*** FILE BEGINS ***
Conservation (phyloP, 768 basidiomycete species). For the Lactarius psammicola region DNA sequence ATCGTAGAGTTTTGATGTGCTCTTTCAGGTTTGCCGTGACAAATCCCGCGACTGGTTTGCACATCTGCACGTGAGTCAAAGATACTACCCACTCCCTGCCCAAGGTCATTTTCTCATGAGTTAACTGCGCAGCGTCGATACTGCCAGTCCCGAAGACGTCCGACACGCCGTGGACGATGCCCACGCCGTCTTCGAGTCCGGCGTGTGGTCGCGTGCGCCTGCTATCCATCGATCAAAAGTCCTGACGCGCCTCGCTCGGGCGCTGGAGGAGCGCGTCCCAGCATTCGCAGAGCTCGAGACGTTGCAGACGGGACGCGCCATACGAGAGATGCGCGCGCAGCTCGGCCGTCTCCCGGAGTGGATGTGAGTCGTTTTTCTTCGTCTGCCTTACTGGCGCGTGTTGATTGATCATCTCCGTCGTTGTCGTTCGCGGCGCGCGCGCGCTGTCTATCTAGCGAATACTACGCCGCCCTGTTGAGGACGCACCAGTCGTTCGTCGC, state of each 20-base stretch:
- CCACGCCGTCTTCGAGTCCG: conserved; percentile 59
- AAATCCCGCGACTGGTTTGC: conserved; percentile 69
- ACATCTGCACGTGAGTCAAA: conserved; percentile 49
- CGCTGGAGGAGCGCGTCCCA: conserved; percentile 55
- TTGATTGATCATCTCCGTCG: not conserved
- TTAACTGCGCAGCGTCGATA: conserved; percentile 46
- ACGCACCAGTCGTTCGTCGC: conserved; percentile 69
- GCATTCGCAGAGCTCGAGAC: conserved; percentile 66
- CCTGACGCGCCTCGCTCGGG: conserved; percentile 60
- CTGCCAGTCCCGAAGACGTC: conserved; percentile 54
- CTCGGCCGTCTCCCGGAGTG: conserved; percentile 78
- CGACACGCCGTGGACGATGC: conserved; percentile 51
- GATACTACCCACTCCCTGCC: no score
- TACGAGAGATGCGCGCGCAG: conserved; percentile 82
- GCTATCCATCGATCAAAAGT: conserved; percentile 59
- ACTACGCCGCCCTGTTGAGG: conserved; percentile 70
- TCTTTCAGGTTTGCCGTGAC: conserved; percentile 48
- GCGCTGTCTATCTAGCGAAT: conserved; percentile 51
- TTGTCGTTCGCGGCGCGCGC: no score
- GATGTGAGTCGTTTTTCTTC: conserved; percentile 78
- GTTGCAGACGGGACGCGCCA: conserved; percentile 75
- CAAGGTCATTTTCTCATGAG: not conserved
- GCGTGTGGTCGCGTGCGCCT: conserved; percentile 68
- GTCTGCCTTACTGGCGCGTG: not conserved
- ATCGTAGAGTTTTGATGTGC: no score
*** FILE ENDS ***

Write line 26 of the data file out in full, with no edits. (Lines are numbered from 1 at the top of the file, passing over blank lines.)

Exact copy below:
- ATCGTAGAGTTTTGATGTGC: no score